Cambodia Wants Two Warships From China, Admiral Says

Cambodia’s modest navy is ap­parently a point of sensitivity for its commander, who on Wednesday said he would seek to acquire two warships from China to prevent neigh­boring countries from “looking down” on his fleet.

Two guided-missile frigates and a supply ship from China’s South Sea Fleet under the command of Rear Admiral Yu Manjiang arrived in Si­hanoukville on Monday for a week­­long visit and two days of search-and-rescue training with Cambo­dian sailors in the Gulf of Thailand.

Chinese naval commander Yu Manjiang, left, speaks with Tea Vinh, commander of the Royal Cambodian Navy, during a meeting at the Navy Headquarters in Phnom Penh on Wednesday. (Siv Channa/The Cambodia Daily)
Chinese naval commander Yu Manjiang, left, speaks with Tea Vinh, commander of the Royal Cambodian Navy, during a meeting at the Navy Headquarters in Phnom Penh on Wednesday. (Siv Channa/The Cambodia Daily)

On Wednesday, Rear Adm. Yu and a del­egation of Chinese naval officers traveled to Phnom Penh for a meet­ing with Royal Cambodian Navy Commander Tea Vinh at the Navy Headquarters.

During the meeting, Admiral Vinh said Cambodia was in the market for two warships and hoped China would supply them.

“The Chinese Ministry of De­fense would supply two warships in the future…. This is my vision,” he said, noting the size and firepower of the Chinese ships docked in Sihanoukville.

Adm. Vinh did not say what kind of ships the navy was interested in acquiring, nor whether it intended to purchase them outright. He said the vessels would bolster both maritime security and Cam­bo­dia’s reputation.

“We want to stop our neighboring countries from looking down on us,” he said. “I want these two big ships, not for making war, but just to show that they can’t look down on Cambodia.”

For his part, Rear Adm. Yu applauded the upkeep of Cambodia’s existing fleet at the Ream Naval Base, which he toured on Monday.

“Currently, Cambodia has small ships, but it has shown that it can use them and maintain them well,” he said through a translator.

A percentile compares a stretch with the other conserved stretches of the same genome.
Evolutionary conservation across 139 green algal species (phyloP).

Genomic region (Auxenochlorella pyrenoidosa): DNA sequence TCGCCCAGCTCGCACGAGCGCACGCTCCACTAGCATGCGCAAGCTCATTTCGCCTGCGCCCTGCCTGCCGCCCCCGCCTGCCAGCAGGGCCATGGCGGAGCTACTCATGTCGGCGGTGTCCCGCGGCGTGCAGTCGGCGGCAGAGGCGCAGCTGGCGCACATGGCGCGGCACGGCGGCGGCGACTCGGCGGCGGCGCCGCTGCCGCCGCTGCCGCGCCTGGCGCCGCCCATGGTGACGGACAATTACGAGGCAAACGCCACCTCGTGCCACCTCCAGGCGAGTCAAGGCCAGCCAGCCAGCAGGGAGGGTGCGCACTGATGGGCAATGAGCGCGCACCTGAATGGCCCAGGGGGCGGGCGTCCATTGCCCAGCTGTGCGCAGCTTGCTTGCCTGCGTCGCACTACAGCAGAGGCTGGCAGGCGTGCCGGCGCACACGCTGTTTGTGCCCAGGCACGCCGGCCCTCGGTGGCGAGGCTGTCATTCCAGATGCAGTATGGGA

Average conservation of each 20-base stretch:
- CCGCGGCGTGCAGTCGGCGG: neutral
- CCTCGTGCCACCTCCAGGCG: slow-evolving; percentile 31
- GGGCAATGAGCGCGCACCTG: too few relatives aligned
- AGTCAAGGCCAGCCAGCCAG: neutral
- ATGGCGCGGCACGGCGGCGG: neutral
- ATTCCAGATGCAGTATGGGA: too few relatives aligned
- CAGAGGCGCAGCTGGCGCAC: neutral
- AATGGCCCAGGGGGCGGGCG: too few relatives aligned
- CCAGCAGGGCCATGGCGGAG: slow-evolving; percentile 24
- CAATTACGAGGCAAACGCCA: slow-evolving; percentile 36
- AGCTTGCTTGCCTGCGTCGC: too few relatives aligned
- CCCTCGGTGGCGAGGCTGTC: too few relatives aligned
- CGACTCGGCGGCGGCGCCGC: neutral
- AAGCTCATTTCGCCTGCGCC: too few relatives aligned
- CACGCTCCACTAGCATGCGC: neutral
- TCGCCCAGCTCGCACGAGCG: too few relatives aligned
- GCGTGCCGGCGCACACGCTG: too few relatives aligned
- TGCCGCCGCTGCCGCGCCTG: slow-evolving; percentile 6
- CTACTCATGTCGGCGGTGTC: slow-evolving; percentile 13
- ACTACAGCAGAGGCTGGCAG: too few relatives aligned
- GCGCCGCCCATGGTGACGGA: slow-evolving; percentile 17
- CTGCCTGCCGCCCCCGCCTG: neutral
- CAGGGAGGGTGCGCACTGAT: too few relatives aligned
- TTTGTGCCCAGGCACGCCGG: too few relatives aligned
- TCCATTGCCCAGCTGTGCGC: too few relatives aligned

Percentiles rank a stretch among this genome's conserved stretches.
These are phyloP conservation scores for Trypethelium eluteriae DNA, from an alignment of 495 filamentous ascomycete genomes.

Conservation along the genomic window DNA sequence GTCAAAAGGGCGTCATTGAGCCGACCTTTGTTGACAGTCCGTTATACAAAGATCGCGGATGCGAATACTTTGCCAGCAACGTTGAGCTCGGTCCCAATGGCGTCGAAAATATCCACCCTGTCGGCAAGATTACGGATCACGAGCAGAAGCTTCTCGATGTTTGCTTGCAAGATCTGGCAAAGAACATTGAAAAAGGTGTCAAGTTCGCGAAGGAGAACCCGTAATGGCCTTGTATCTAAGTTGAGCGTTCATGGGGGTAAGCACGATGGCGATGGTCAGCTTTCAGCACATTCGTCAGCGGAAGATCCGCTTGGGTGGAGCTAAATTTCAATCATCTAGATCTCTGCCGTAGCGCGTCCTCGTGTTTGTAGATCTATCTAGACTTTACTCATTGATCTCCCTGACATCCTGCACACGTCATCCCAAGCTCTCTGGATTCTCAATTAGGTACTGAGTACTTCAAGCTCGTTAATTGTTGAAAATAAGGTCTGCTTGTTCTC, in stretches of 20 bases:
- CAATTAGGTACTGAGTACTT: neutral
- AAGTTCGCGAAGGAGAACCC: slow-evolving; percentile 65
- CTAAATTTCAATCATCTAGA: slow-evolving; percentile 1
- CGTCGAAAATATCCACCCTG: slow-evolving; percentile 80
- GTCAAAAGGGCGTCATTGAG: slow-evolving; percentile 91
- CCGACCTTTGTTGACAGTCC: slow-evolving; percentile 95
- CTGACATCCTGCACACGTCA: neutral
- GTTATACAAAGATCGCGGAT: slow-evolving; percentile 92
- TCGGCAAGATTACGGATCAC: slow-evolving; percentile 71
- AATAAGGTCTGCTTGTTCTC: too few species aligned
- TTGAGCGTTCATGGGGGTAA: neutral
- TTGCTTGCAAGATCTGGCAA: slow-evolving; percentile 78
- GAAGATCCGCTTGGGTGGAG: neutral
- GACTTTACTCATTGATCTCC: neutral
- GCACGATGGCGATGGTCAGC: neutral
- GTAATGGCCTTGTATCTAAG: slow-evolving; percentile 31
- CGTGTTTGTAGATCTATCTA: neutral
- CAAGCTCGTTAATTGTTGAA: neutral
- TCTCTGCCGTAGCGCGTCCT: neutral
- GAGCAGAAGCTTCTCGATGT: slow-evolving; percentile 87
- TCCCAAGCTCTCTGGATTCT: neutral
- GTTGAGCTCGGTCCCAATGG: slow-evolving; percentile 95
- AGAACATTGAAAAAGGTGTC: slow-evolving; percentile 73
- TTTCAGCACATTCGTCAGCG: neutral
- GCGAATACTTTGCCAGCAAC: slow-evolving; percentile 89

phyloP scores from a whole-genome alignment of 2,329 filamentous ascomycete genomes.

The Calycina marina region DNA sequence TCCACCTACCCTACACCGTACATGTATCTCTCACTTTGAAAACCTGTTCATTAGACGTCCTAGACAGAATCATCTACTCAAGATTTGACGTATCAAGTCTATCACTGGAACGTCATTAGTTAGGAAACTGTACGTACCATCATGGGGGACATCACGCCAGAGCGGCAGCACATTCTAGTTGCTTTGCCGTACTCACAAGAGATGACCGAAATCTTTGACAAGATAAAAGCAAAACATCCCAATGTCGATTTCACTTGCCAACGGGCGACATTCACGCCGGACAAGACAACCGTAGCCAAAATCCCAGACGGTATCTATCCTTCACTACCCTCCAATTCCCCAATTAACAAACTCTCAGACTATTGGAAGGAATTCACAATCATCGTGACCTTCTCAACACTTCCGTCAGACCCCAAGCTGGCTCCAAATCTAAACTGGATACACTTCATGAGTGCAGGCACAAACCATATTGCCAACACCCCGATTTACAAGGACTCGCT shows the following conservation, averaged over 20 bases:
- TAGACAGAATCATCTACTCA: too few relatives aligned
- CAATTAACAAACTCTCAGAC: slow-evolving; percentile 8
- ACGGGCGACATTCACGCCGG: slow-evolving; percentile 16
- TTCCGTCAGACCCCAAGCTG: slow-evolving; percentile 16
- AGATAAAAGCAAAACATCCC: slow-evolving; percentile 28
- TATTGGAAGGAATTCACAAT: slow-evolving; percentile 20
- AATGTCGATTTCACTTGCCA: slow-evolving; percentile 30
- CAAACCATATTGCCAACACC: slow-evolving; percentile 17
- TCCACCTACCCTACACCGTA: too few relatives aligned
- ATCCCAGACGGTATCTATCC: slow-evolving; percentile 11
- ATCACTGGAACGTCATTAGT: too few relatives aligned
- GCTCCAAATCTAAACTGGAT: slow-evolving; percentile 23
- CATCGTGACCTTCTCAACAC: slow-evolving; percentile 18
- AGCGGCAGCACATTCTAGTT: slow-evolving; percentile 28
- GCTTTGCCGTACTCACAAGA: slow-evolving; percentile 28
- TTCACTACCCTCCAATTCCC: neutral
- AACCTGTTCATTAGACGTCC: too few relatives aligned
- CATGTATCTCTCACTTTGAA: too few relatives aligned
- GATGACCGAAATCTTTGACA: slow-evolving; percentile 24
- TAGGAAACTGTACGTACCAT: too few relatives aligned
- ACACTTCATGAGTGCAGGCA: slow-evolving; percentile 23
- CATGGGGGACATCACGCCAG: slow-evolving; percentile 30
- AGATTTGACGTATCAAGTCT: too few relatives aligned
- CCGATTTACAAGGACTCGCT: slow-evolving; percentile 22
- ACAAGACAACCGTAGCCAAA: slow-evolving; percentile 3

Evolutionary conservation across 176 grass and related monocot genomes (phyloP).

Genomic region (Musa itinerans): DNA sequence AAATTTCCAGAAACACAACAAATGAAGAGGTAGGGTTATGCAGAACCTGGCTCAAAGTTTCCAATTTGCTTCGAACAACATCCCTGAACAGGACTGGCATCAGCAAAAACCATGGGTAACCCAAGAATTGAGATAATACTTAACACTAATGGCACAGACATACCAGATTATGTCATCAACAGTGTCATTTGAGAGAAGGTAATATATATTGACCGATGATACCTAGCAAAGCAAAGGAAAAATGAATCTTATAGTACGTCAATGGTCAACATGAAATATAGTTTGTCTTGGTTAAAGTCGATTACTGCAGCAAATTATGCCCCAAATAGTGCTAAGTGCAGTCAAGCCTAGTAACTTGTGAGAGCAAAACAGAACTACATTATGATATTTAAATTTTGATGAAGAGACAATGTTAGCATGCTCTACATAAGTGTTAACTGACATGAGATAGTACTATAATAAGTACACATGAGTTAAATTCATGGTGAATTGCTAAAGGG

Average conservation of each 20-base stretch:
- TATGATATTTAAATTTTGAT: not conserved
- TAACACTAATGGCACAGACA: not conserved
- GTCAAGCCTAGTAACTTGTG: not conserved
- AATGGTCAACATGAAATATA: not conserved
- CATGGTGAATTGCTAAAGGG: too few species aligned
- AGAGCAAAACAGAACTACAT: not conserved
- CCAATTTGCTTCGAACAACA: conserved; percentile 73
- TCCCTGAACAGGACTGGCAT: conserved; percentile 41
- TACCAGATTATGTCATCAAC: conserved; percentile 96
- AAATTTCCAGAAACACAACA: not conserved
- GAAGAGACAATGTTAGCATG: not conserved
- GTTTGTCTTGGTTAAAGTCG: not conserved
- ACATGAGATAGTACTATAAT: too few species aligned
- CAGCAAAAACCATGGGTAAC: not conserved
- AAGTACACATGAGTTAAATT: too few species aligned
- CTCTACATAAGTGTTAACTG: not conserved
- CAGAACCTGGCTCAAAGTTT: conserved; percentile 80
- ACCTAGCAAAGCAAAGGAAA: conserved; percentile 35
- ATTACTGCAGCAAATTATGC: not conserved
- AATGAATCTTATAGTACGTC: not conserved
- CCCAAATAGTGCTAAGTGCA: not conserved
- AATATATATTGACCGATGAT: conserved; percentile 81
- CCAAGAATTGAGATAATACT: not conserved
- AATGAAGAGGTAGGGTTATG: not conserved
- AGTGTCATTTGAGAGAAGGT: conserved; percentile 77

Rear Adm. Yu also predicted an in­crease in shipping traffic off the coast of Cambodia if Chinese Pres­ident Xi Jinping’s plan for a Mari­time Silk Road comes to fruition.

“China has a lot of [cargo] ships that will need to cross through and they will partly need the Cambo­dian navy to protect them,” he said.

Chinese naval commander Yu Manjiang salutes Cambodian sailors at the Navy Headquarters in Phnom Penh yesterday. (Siv Channa/The Cambodia Daily)
Chinese naval commander Yu Manjiang salutes Cambodian sailors at the Navy Headquarters in Phnom Penh yesterday. (Siv Channa/The Cambodia Daily)

The Chinese commander did not respond to Adm. Vinh’s request for new warships during the meeting.

Phoak Kung, president of the Cambodian Institute for Strategic Studies in Phnom Penh, said Cam­bodia’s navy was underfunded com­pared to the army and air force, and that Adm. Vinh’s plan to ac­quire the vessels from China was not surprising, given recent purchases from the Asian superpower by Thailand and Indonesia.

“China offers a much better deal for military hardware than Europe or the U.S. given its local distribution networks,” he said. “It is much more cost effective for countries in the region.”

Carlyle Thayer, emeritus professor at the Australian Defense Force Academy, said in an email Chi­na donated 15 patrol boats to the Interi­or Ministry between 2005 and 2007.

He said the sale or donation of further vessels would at least in part be “a conduit for Chinese in­fluence on Cambodia.”

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Correction: A previous version of this article incorrectly stated that the meeting between the two navy commanders was held behind closed doors. It also incorrectly identified Rear Admiral Yu Manjiang and Admiral Tea Vinh as generals.

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